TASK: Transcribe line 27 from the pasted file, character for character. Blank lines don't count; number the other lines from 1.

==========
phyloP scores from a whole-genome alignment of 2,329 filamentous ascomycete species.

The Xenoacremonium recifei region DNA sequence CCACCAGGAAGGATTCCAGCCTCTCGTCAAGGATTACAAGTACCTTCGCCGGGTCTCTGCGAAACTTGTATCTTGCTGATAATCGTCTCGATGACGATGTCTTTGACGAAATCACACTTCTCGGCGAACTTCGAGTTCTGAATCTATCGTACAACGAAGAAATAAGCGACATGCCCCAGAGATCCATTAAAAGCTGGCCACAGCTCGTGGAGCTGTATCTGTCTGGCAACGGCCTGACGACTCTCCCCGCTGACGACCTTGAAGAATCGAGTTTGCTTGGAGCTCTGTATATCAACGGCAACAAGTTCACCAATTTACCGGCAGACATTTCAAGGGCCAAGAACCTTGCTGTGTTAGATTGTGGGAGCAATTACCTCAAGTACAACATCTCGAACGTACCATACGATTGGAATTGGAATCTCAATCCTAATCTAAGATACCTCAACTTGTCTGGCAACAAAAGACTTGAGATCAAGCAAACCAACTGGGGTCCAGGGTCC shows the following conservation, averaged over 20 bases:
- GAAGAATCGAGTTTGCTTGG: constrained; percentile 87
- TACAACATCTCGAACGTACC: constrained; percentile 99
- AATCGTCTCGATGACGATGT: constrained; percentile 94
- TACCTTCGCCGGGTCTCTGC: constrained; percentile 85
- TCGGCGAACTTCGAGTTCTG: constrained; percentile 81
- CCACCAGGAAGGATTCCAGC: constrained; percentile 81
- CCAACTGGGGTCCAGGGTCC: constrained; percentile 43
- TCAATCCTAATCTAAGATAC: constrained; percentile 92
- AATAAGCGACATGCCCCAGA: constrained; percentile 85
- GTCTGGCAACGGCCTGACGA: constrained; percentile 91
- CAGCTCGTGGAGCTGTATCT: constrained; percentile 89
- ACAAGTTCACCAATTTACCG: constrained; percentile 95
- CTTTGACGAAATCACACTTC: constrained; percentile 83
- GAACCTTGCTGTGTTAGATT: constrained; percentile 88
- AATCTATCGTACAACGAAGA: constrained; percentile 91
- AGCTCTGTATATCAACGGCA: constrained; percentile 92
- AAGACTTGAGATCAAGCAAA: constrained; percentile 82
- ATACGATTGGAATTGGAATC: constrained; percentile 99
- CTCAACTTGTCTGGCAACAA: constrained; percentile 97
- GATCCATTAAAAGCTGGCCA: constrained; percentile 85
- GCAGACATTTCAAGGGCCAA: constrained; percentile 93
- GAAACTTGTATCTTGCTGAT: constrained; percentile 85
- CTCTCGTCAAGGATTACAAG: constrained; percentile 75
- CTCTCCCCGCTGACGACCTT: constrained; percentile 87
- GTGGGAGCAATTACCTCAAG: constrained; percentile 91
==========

- GTGGGAGCAATTACCTCAAG: constrained; percentile 91